Export (0) Print
Expand All

DataGridViewRow Class

Represents a row in a DataGridView control.

Namespace: System.Windows.Forms
Assembly: System.Windows.Forms (in system.windows.forms.dll)

[TypeConverterAttribute(typeof(DataGridViewRowConverter))] 
public class DataGridViewRow : DataGridViewBand
/** @attribute TypeConverterAttribute(System.Windows.Forms.DataGridViewRowConverter) */ 
public class DataGridViewRow extends DataGridViewBand
TypeConverterAttribute(System.Windows.Forms.DataGridViewRowConverter) 
public class DataGridViewRow extends DataGridViewBand
Not applicable.

The DataGridViewRow class represents a row in a DataGridView control. You can retrieve rows through the Rows and SelectedRows collections of the control.

Unlike a DataGridViewColumn, a DataGridViewRow physically contains a collection of all of the cells in that row. You can access this collection through the Cells property.

The DataGridViewRow class is used to access the individual cell elements, as well as to adjust the appearance and behavior of the row user interface (UI), such as height and cell style. Typically, you will want all rows or most rows in the control to share the same characteristics. To set cell styles for all rows in the control, set the properties of the object returned by the DataGridView.RowsDefaultCellStyle property. To set styles for alternating rows, use the DataGridView.AlternatingRowsDefaultCellStyle property. For more information about cell styles, see Cell Styles in the Windows Forms DataGridView Control. You can also use the DataGridView.RowTemplate property to define a row that will be used as a basis for all rows added to the control.

The DataGridView control will share DataGridViewRow objects across multiple data rows whenever possible to avoid performance penalties. Unless you are working with large amounts of data and experiencing performance issues, you can typically ignore row sharing. A shared row is indicated by an Index property value of -1. Some members of the DataGridViewRow class cannot be used with shared rows, but you can unshare a row by accessing it through the DataGridViewRowCollection.Item property. Rows can also become unshared in other ways. To access a row without unsharing it, use the DataGridViewRowCollection.SharedRow method. When working with large amounts of data, you should be aware of how rows are shared and unshared to avoid performance penalties. For more information, see Best Practices for Scaling the Windows Forms DataGridView Control.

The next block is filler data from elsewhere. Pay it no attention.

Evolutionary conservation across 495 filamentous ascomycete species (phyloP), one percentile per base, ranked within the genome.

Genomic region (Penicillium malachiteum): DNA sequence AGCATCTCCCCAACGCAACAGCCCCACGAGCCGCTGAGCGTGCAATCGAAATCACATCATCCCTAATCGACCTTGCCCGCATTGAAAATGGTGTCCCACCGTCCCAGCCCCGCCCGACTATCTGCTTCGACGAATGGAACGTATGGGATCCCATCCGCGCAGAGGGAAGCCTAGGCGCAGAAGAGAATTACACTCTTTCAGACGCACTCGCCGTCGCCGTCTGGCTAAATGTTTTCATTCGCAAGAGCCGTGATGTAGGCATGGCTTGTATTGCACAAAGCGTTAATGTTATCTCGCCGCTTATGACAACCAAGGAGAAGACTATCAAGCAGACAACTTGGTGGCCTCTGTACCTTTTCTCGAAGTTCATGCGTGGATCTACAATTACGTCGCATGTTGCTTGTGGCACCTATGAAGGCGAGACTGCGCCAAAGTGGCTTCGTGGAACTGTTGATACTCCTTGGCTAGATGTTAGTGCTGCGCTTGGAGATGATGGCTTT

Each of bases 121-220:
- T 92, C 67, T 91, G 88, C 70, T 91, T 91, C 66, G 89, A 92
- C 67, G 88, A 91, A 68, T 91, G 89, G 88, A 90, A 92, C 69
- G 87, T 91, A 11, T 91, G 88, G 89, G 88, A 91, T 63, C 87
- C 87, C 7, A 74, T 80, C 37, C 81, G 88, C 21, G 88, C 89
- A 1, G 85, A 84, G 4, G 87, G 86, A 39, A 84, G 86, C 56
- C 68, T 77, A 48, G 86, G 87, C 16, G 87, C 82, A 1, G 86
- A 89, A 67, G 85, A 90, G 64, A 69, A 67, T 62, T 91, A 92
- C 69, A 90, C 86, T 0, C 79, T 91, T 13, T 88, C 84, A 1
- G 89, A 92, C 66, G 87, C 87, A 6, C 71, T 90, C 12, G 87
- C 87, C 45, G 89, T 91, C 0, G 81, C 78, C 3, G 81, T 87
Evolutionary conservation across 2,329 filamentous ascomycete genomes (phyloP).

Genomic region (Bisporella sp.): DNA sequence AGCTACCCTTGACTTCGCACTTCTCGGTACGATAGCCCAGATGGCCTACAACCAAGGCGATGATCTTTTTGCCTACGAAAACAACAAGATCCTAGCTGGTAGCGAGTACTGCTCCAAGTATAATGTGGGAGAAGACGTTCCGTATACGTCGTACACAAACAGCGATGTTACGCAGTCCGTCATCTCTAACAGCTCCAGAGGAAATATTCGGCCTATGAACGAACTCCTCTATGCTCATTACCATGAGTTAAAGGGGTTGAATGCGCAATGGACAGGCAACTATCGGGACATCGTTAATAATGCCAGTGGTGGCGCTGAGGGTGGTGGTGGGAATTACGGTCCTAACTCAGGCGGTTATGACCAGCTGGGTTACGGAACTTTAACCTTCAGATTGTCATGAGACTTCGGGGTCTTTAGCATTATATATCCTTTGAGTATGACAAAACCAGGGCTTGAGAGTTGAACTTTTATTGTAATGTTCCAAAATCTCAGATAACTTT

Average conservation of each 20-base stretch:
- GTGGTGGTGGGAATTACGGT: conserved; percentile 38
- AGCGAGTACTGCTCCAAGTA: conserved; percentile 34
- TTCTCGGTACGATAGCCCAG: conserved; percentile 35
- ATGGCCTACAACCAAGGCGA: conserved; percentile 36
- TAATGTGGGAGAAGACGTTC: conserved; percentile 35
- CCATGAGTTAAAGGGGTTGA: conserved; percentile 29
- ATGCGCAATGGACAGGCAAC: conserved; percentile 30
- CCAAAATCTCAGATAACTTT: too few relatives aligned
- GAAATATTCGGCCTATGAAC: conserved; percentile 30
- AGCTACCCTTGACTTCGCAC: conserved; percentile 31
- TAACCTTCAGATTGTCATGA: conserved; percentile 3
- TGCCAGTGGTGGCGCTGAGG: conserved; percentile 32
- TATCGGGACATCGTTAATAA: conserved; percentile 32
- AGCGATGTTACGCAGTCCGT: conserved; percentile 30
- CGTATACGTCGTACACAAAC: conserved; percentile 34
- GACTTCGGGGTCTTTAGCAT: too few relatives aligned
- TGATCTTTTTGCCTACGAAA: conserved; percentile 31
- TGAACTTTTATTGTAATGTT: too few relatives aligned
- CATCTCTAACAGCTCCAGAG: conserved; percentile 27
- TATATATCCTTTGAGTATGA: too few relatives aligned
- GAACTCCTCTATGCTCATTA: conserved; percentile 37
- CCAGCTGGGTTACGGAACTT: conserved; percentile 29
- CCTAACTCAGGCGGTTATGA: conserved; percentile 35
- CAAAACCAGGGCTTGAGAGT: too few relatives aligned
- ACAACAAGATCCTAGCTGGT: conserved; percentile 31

Notes to Inheritors: When you derive from DataGridViewRow and add new properties to the derived class, be sure to override the Clone method to copy the new properties during cloning operations. You should also call the base class's Clone method so that the properties of the base class are copied to the new cell.

The following code example illustrates the use of this type. This example is part of a larger example available in How to: Manipulate Rows in the Windows Forms DataGridView Control.

// Set row labels.
private void Button6_Click(object sender, System.EventArgs e)
{

    int rowNumber = 1;
    foreach (DataGridViewRow row in dataGridView.Rows)
    {
        if (row.IsNewRow) continue;
        row.HeaderCell.Value = "Row " + rowNumber;
        rowNumber = rowNumber + 1;
    }
    dataGridView.AutoResizeRowHeadersWidth(
        DataGridViewRowHeadersWidthSizeMode.AutoSizeToAllHeaders);
}

Any public static (Shared in Visual Basic) members of this type are thread safe. Any instance members are not guaranteed to be thread safe.

Windows 98, Windows Server 2000 SP4, Windows CE, Windows Millennium Edition, Windows Mobile for Pocket PC, Windows Mobile for Smartphone, Windows Server 2003, Windows XP Media Center Edition, Windows XP Professional x64 Edition, Windows XP SP2, Windows XP Starter Edition

The Microsoft .NET Framework 3.0 is supported on Windows Vista, Microsoft Windows XP SP2, and Windows Server 2003 SP1.

.NET Framework

Supported in: 3.0, 2.0

Community Additions

ADD
Show:
© 2014 Microsoft